Scales of Justice.png

Trump’s Acquitted; Now What?

I don't blame you if you haven't been watching every moment of the trial of former President Trump for inciting an attack on the Capitol that killed five people as a raving mob ransacked the seat of American government, holding it for hours.

But some of the proceedings have actually been fascinating, especially new videos showing the extent of the violence and how close to injury or death key members of Congress and their staffs came on that day.

Donald Trump was charged with incitement of insurrection. For three days, House managers laid out a devastating case for conviction. Methodically, meticulously, they detailed the former president’s effort for months to undermine and overturn a free and fair election, culminating with his fomenting an attack on the Capitol—his final desperate effort to stop the certification of the new President.

He whipped his loyalists into a rage, summoned them to Washington, pointed them at Congress, and retreated to the safety of the White House to enjoy the show.

Given the powerful evidence against him, Trump’s lawyers had a weak hand to play. But that didn’t make any difference.

If an impeachment trial followed the same rules as a criminal court of law, Trump would have been convicted, but the Senate is not a court of law and an impeachment trial is a political event not a judicial one, and so Trump was acquitted because only seven Republican senators had the guts and integrity to cross him.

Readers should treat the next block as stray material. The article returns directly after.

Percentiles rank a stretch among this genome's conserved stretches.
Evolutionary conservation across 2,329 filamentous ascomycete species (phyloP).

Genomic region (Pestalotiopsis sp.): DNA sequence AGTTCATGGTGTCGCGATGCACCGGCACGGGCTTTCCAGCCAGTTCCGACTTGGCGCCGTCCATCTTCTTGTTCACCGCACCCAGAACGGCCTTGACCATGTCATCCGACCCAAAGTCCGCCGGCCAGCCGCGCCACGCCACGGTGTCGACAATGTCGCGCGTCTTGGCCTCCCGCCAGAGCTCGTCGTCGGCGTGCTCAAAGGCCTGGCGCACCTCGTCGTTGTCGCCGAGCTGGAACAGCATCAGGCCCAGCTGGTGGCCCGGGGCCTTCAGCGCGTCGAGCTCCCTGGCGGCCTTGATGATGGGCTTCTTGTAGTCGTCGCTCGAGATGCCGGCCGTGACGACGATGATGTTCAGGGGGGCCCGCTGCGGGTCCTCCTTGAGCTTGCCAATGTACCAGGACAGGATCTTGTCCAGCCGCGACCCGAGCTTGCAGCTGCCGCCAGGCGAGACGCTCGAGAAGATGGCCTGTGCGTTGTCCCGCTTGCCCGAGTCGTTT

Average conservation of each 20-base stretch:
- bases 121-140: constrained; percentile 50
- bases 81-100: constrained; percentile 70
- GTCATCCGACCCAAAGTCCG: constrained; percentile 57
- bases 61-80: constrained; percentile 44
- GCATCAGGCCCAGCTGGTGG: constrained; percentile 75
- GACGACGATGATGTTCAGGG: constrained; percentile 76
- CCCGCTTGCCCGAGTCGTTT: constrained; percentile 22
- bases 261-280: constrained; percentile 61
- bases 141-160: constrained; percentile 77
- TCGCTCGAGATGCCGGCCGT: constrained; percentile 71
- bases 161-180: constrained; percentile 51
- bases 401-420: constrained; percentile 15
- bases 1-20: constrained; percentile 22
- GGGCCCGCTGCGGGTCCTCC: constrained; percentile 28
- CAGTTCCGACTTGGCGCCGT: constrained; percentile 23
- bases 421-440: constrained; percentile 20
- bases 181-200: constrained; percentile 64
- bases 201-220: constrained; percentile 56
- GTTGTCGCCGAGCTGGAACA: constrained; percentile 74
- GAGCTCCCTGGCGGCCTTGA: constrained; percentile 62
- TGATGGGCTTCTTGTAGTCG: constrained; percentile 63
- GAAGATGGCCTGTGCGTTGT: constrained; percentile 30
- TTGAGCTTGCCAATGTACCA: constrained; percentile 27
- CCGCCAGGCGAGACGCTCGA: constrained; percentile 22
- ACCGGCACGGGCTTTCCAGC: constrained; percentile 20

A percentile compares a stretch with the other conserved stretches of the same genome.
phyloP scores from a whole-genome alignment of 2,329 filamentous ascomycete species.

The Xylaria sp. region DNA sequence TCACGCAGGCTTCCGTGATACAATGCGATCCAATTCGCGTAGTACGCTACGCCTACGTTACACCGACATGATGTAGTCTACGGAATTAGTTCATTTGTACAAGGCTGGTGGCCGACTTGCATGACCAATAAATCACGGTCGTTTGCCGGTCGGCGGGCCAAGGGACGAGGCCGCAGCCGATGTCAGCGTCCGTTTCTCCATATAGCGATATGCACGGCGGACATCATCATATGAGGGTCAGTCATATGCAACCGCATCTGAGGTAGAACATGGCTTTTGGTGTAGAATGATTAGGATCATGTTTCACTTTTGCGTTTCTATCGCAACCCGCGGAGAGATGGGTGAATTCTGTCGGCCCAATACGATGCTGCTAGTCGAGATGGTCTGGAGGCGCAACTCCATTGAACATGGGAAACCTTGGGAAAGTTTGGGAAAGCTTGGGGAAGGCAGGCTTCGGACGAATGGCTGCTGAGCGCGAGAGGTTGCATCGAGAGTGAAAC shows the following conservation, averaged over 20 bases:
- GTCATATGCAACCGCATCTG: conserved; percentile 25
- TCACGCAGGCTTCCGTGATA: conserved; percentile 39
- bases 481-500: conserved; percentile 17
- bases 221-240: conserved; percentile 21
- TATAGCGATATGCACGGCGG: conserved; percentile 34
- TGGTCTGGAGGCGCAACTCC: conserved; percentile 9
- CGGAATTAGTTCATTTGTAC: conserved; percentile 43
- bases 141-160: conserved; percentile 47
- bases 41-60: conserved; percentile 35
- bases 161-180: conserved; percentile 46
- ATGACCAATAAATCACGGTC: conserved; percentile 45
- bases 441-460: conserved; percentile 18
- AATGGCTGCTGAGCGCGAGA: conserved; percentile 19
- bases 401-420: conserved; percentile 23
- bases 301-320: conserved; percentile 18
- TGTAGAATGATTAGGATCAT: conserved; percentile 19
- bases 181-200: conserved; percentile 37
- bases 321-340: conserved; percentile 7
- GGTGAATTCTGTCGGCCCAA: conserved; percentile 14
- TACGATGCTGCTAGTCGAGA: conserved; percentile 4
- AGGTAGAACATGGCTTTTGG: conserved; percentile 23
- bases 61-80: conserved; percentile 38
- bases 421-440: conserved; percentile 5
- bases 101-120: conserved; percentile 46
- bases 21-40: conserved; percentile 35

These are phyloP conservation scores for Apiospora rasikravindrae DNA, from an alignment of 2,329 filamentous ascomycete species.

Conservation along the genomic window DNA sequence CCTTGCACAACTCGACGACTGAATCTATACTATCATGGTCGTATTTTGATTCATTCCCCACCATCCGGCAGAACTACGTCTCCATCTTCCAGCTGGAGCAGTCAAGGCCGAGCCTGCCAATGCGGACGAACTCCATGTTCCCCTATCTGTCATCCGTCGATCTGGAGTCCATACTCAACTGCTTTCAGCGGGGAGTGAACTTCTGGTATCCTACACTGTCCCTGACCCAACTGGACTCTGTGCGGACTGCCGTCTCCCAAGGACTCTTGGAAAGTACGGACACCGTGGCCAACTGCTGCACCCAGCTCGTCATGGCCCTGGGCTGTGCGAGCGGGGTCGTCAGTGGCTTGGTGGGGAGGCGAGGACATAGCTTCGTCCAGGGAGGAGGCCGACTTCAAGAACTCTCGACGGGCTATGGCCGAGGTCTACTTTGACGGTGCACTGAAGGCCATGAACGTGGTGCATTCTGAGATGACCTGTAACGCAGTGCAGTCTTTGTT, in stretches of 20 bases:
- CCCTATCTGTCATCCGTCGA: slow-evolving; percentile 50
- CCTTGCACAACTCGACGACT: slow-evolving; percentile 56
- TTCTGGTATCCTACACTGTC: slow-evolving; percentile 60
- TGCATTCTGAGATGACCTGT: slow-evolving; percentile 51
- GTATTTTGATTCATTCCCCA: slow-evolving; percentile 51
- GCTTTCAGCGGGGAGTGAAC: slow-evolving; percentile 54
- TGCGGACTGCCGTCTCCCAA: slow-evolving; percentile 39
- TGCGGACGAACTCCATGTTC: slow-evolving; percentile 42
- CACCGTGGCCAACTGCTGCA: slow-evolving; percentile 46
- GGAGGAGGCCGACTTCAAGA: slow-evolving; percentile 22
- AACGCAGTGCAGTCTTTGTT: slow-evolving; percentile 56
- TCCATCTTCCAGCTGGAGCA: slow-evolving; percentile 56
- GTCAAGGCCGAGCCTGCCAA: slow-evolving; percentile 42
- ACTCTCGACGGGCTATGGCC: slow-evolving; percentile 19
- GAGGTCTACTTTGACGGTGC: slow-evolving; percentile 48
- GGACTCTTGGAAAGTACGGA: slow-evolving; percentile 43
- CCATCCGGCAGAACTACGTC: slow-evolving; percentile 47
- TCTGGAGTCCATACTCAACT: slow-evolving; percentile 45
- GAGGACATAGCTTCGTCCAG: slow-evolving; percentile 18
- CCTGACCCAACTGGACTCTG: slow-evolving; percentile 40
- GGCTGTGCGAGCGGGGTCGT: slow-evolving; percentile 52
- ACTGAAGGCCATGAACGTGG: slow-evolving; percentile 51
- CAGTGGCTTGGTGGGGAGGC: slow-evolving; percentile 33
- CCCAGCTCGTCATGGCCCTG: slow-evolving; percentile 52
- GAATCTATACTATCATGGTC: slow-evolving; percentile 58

So what was this last week all for— just a fascinating bit of political theater?

Trump and his base claim victory, of course, but that ignores the fact that the Trump brand has been irrevocably damaged, like a bull absorbing the first stab of the picadors’ lance in an event whose outcome is preordained.

Trump’s base is crowing now about their tactical success in breaching police lines at the Capitol, but in fact they know that their leader cut and ran at the crucial moment when the Capitol was in their hands and they needed and expected him to take charge of an insurrection he’d been instigating for months.

Now many of the attackers are cowering as hundreds of their number, identified by their own jubilant videos, are being tracked down and arrested, charged with serious crimes.

It must take a real diehard Trumpista not to be questioning whether it was all worth it—the effort, the cost, the risk—all for a leader who turned out to be more pompous windbag than field general and for whom saving his own skin was a lot more important than saving theirs.

Without red meat from the bully pulpit and incessant tweets, with polls showing most Americans horrified by the events of January 6, how many of the white supremacist thugs that marched for Trump will now retreat back under the rocks from whence they came, fearful of a visit from the FBI?

Then there’s criminal court. If the Republicans won’t convict Trump in the Senate, then bring on the criminal charges! Republicans say that’s how he should be dealt with, and it has begun.

The extremely well documented case offered by the House impeachment managers, including the graphic video evidence, are already feeding criminal cases against him in at least two states and the District of Columbia.